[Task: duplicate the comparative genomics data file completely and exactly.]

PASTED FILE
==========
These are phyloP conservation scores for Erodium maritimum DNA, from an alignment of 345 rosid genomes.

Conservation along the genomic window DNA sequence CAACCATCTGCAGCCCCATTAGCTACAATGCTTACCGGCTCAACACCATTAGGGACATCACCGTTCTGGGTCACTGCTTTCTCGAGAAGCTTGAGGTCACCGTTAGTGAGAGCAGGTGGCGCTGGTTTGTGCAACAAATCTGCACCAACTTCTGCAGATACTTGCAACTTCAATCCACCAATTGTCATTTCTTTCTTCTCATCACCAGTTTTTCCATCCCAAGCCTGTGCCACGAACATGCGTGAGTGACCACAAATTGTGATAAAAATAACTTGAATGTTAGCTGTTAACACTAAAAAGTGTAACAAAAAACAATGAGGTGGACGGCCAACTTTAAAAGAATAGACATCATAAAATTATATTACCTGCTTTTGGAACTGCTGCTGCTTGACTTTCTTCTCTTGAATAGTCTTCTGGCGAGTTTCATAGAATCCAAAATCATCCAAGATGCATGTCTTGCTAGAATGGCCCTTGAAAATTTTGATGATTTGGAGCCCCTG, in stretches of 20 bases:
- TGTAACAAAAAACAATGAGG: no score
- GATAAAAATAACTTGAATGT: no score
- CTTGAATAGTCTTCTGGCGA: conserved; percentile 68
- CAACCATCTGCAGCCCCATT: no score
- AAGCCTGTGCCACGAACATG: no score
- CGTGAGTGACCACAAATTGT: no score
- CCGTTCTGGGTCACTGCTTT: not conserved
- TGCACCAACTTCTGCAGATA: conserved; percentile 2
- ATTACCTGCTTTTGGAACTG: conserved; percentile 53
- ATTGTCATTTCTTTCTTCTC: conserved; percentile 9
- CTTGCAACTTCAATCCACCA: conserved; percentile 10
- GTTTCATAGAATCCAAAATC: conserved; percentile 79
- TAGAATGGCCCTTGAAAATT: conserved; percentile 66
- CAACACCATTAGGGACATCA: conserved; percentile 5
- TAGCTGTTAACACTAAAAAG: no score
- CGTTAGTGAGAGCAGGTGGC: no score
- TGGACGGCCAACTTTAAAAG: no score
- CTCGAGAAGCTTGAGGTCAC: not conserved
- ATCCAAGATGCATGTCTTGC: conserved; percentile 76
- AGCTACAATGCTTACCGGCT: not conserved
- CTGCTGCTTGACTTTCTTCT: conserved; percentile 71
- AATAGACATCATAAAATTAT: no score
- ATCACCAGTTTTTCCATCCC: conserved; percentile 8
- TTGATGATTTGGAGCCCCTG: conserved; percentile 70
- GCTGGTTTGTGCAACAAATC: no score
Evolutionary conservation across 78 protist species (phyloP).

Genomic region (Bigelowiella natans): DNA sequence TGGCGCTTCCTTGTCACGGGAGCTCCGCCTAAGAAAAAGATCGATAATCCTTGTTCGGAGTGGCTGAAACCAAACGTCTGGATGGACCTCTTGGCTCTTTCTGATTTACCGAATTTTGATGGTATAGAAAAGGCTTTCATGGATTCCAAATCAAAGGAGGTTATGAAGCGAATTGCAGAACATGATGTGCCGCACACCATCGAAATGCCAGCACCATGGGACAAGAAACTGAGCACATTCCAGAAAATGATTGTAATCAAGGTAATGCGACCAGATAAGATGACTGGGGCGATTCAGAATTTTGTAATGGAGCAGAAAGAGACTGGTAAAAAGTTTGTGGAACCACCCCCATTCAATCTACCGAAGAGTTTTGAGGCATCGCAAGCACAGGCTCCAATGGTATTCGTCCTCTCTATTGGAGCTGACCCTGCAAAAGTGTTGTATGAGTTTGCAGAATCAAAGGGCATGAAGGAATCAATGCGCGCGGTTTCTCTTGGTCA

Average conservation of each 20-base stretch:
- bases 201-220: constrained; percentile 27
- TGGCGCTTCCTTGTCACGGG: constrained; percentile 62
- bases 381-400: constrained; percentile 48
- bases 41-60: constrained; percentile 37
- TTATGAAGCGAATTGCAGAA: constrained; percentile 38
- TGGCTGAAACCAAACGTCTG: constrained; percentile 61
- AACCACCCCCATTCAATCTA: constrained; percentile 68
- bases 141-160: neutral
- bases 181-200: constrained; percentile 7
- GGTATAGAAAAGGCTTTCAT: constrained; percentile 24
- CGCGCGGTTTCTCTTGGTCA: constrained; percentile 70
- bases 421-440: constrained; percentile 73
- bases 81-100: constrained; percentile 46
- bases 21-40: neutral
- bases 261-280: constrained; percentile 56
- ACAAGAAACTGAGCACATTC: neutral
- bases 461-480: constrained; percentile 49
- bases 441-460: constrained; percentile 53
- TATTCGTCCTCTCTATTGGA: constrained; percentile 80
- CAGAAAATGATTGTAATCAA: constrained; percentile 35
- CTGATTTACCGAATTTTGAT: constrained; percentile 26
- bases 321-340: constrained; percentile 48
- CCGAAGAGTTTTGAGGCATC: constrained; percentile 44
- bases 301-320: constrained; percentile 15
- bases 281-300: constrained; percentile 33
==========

These are phyloP conservation scores for Erodium maritimum DNA, from an alignment of 345 rosid genomes.

Conservation along the genomic window DNA sequence CAACCATCTGCAGCCCCATTAGCTACAATGCTTACCGGCTCAACACCATTAGGGACATCACCGTTCTGGGTCACTGCTTTCTCGAGAAGCTTGAGGTCACCGTTAGTGAGAGCAGGTGGCGCTGGTTTGTGCAACAAATCTGCACCAACTTCTGCAGATACTTGCAACTTCAATCCACCAATTGTCATTTCTTTCTTCTCATCACCAGTTTTTCCATCCCAAGCCTGTGCCACGAACATGCGTGAGTGACCACAAATTGTGATAAAAATAACTTGAATGTTAGCTGTTAACACTAAAAAGTGTAACAAAAAACAATGAGGTGGACGGCCAACTTTAAAAGAATAGACATCATAAAATTATATTACCTGCTTTTGGAACTGCTGCTGCTTGACTTTCTTCTCTTGAATAGTCTTCTGGCGAGTTTCATAGAATCCAAAATCATCCAAGATGCATGTCTTGCTAGAATGGCCCTTGAAAATTTTGATGATTTGGAGCCCCTG, in stretches of 20 bases:
- TGTAACAAAAAACAATGAGG: no score
- GATAAAAATAACTTGAATGT: no score
- CTTGAATAGTCTTCTGGCGA: conserved; percentile 68
- CAACCATCTGCAGCCCCATT: no score
- AAGCCTGTGCCACGAACATG: no score
- CGTGAGTGACCACAAATTGT: no score
- CCGTTCTGGGTCACTGCTTT: not conserved
- TGCACCAACTTCTGCAGATA: conserved; percentile 2
- ATTACCTGCTTTTGGAACTG: conserved; percentile 53
- ATTGTCATTTCTTTCTTCTC: conserved; percentile 9
- CTTGCAACTTCAATCCACCA: conserved; percentile 10
- GTTTCATAGAATCCAAAATC: conserved; percentile 79
- TAGAATGGCCCTTGAAAATT: conserved; percentile 66
- CAACACCATTAGGGACATCA: conserved; percentile 5
- TAGCTGTTAACACTAAAAAG: no score
- CGTTAGTGAGAGCAGGTGGC: no score
- TGGACGGCCAACTTTAAAAG: no score
- CTCGAGAAGCTTGAGGTCAC: not conserved
- ATCCAAGATGCATGTCTTGC: conserved; percentile 76
- AGCTACAATGCTTACCGGCT: not conserved
- CTGCTGCTTGACTTTCTTCT: conserved; percentile 71
- AATAGACATCATAAAATTAT: no score
- ATCACCAGTTTTTCCATCCC: conserved; percentile 8
- TTGATGATTTGGAGCCCCTG: conserved; percentile 70
- GCTGGTTTGTGCAACAAATC: no score
Evolutionary conservation across 78 protist species (phyloP).

Genomic region (Bigelowiella natans): DNA sequence TGGCGCTTCCTTGTCACGGGAGCTCCGCCTAAGAAAAAGATCGATAATCCTTGTTCGGAGTGGCTGAAACCAAACGTCTGGATGGACCTCTTGGCTCTTTCTGATTTACCGAATTTTGATGGTATAGAAAAGGCTTTCATGGATTCCAAATCAAAGGAGGTTATGAAGCGAATTGCAGAACATGATGTGCCGCACACCATCGAAATGCCAGCACCATGGGACAAGAAACTGAGCACATTCCAGAAAATGATTGTAATCAAGGTAATGCGACCAGATAAGATGACTGGGGCGATTCAGAATTTTGTAATGGAGCAGAAAGAGACTGGTAAAAAGTTTGTGGAACCACCCCCATTCAATCTACCGAAGAGTTTTGAGGCATCGCAAGCACAGGCTCCAATGGTATTCGTCCTCTCTATTGGAGCTGACCCTGCAAAAGTGTTGTATGAGTTTGCAGAATCAAAGGGCATGAAGGAATCAATGCGCGCGGTTTCTCTTGGTCA

Average conservation of each 20-base stretch:
- bases 201-220: constrained; percentile 27
- TGGCGCTTCCTTGTCACGGG: constrained; percentile 62
- bases 381-400: constrained; percentile 48
- bases 41-60: constrained; percentile 37
- TTATGAAGCGAATTGCAGAA: constrained; percentile 38
- TGGCTGAAACCAAACGTCTG: constrained; percentile 61
- AACCACCCCCATTCAATCTA: constrained; percentile 68
- bases 141-160: neutral
- bases 181-200: constrained; percentile 7
- GGTATAGAAAAGGCTTTCAT: constrained; percentile 24
- CGCGCGGTTTCTCTTGGTCA: constrained; percentile 70
- bases 421-440: constrained; percentile 73
- bases 81-100: constrained; percentile 46
- bases 21-40: neutral
- bases 261-280: constrained; percentile 56
- ACAAGAAACTGAGCACATTC: neutral
- bases 461-480: constrained; percentile 49
- bases 441-460: constrained; percentile 53
- TATTCGTCCTCTCTATTGGA: constrained; percentile 80
- CAGAAAATGATTGTAATCAA: constrained; percentile 35
- CTGATTTACCGAATTTTGAT: constrained; percentile 26
- bases 321-340: constrained; percentile 48
- CCGAAGAGTTTTGAGGCATC: constrained; percentile 44
- bases 301-320: constrained; percentile 15
- bases 281-300: constrained; percentile 33